Voice/Vision Holocaust Survivor Oral History Archive

Lisa Kallai - January 28, 2008

Life in Czechoslovakia

And you went to stay...

Stay with my grandparents.

In, in...where in Czechoslovakia?

Small place called Habry, which is about 50 kilometers um, a little bit more southwest...southeast of Prague.

Did they speak German as well?

Uh, wasn't very advised to speak German in Czech...in Bohemia at that time.


No, I spoke Czech. I was...

You did speak Czech. ...more or less bi...bilingual at that time. I've forgotten it meanwhile but at that time I knew Czech. I went to Czech school for a year when I got there. But I knew Czech before.

But this is a small village you said.

It was called a town but it was fairly small.

What was it like to come into a new school with new...

I don't know, I just, just picked up...

Were there other Jewish children?

No, no. I was the only Jewish child.

And did, did people know that you were Jewish?

Of course, yes, of course.

They did. Um...

It became a little awkward when the German army got stuck there. I was the only one who spoke German and the children thought this was wonderful because I could talk to all these soldiers. They always pushed me in the foreground to talk to them.

When the Germans came in, was, was this 1939?

This was 1939, yes.

Do you remember them marching in?

Yes, very well because they got stuck...there was a bad snowstorm and they got stuck and they were billeted in our school. There were two schools buildings so they concentrated all the children in one and billeted the German soldiers in the other and this was more or less opposite the place that my grandparents lived...had a store.

So what was that like seeing German soldiers?

Well, it was...like I said it was a bit scary because as I said I tried to keep in the background and they kept pushing me in the foreground. They didn't understand.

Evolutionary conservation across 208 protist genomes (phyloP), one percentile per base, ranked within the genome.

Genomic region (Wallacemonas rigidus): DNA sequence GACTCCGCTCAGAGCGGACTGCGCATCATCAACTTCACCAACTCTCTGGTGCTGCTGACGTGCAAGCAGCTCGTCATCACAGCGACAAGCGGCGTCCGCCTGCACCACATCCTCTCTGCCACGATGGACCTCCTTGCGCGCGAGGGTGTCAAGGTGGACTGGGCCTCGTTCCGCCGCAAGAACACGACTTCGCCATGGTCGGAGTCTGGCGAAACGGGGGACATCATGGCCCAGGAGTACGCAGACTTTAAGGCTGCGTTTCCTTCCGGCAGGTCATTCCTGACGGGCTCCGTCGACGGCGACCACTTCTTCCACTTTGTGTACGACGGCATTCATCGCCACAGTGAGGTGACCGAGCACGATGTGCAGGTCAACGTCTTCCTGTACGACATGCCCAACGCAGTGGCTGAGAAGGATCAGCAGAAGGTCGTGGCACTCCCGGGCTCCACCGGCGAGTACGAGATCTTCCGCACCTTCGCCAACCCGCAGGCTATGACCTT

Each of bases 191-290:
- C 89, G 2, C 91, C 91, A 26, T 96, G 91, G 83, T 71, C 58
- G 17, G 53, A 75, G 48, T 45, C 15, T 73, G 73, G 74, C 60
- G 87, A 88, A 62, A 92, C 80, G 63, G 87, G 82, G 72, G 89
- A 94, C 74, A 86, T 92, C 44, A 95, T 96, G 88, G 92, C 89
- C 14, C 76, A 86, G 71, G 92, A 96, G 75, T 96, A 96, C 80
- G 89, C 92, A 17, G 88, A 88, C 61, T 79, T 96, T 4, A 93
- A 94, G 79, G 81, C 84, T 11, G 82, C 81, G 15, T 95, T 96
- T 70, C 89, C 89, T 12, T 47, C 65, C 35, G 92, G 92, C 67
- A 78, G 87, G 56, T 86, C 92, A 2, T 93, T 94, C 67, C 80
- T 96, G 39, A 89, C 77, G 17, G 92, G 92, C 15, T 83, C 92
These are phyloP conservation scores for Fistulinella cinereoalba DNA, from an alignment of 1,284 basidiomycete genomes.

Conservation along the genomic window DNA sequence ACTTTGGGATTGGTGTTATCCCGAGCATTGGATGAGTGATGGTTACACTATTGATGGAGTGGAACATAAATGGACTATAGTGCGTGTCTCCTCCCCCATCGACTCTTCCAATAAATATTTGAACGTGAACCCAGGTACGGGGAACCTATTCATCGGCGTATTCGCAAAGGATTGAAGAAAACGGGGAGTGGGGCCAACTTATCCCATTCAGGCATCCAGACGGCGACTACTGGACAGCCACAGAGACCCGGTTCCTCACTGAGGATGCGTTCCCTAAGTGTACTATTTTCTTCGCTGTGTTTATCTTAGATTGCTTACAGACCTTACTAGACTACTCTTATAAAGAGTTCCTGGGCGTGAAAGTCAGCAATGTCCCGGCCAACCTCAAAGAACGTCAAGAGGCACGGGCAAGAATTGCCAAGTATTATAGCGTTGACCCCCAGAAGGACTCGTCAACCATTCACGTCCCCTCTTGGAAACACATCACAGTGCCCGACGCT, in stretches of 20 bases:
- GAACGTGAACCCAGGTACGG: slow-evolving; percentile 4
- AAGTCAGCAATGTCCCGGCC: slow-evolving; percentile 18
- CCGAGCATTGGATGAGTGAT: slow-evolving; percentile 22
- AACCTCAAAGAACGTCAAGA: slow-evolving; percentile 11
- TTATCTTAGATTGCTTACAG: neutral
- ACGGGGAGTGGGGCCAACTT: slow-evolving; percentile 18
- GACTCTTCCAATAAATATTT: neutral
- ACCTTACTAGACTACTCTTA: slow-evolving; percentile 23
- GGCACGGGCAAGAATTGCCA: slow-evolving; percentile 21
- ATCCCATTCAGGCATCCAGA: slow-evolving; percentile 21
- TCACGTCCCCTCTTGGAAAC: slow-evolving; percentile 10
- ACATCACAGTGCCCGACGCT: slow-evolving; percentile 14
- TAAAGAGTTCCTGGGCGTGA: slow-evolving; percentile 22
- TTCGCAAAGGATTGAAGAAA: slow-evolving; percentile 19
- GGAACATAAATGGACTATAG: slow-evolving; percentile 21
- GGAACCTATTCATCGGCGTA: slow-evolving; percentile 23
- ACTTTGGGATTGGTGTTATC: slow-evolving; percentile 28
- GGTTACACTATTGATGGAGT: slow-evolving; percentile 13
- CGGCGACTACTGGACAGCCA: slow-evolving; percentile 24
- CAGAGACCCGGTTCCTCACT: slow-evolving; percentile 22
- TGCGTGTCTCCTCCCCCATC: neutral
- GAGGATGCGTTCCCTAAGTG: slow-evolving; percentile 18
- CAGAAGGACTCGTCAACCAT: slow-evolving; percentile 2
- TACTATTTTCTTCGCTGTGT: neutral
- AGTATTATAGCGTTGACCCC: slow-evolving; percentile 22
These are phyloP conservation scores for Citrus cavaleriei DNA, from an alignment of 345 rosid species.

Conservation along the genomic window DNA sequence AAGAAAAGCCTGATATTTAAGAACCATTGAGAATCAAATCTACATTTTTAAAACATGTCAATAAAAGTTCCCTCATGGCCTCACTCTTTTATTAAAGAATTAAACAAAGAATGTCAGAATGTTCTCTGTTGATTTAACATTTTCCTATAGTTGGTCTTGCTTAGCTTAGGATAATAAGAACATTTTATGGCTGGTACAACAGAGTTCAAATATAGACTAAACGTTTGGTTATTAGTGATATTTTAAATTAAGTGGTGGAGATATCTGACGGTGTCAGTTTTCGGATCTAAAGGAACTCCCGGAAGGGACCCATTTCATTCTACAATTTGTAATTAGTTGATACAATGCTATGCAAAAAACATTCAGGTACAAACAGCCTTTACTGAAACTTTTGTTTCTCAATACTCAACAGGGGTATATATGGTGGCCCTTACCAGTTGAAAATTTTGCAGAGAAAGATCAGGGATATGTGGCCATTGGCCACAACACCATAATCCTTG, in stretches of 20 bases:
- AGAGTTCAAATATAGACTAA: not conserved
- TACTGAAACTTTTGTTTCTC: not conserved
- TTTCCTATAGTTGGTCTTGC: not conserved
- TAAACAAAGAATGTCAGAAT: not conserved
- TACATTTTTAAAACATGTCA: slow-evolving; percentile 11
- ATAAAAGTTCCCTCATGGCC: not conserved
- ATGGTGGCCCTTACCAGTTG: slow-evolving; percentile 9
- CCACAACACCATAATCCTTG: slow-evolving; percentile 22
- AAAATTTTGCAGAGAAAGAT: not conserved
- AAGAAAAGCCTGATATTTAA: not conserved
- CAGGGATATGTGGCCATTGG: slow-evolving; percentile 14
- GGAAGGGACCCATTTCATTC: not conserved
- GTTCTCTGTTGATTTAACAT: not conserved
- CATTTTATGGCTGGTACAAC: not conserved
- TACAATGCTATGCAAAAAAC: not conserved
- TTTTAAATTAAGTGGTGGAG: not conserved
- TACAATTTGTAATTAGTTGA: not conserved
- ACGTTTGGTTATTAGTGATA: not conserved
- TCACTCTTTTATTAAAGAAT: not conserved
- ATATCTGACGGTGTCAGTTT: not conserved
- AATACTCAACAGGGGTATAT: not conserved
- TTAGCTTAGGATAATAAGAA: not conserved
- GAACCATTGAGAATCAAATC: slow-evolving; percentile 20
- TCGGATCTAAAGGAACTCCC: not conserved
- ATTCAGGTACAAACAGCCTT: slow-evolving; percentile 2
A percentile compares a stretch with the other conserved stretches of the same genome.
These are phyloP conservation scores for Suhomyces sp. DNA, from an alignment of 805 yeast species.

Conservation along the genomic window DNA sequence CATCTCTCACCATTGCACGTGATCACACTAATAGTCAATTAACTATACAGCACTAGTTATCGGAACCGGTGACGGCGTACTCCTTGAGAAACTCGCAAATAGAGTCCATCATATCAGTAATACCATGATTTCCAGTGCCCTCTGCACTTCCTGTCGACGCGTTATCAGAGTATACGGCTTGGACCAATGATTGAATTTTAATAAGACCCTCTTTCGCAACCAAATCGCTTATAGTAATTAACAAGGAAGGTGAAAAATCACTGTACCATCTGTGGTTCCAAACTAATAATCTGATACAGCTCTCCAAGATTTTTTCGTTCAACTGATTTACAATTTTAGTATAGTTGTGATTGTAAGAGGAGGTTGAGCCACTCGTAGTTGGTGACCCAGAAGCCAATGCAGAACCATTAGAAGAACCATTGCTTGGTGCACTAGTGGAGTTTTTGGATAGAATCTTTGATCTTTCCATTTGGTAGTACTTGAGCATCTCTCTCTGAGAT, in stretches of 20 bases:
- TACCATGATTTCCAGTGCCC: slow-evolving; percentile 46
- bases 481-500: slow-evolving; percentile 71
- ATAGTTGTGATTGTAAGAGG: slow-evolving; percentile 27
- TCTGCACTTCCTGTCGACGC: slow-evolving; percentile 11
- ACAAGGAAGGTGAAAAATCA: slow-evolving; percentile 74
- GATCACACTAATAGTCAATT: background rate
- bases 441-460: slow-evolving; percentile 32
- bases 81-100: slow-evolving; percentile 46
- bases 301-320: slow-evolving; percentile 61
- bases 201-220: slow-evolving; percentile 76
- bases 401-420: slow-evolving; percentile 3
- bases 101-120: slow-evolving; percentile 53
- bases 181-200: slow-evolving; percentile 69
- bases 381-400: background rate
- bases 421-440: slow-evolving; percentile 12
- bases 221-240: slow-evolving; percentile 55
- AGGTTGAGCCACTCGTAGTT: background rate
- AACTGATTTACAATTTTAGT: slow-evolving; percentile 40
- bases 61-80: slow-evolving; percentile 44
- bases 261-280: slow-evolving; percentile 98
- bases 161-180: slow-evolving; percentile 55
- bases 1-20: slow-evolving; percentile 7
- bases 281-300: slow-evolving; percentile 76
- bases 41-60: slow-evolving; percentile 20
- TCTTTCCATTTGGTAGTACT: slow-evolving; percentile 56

And you communicated with the Germans?

Well, I tried to do it fastly.

Were you, were you frightened on a daily basis by this?

Not really, not at...no, I don't think I was so aware at that stage what, what it really meant and, uh...

And your grandparents? Did they talk about this at home?

I don't remember. Well, you know, they were aware of it of course because at first other relatives from other towns came as they, they fled as the Germans came in. They came to us and then they went on. My grandparents had this sort of general store and the Germans did a lot of shopping there because they had goods which apparently weren't available in Germany at that time so at first they flooded the store and then there was an order that they shouldn't, shouldn't buy in Jewish stores so that stopped. At first it was just business.

Do you remember when they started to pass the discriminatory laws?


The Nuremburg Laws for example.

Uh, not really because I left in the summer after, I mean, the summer of 1939 and they didn't really reach us at that, at that, at that stage.

It was just before.

Yeah, it was just before.

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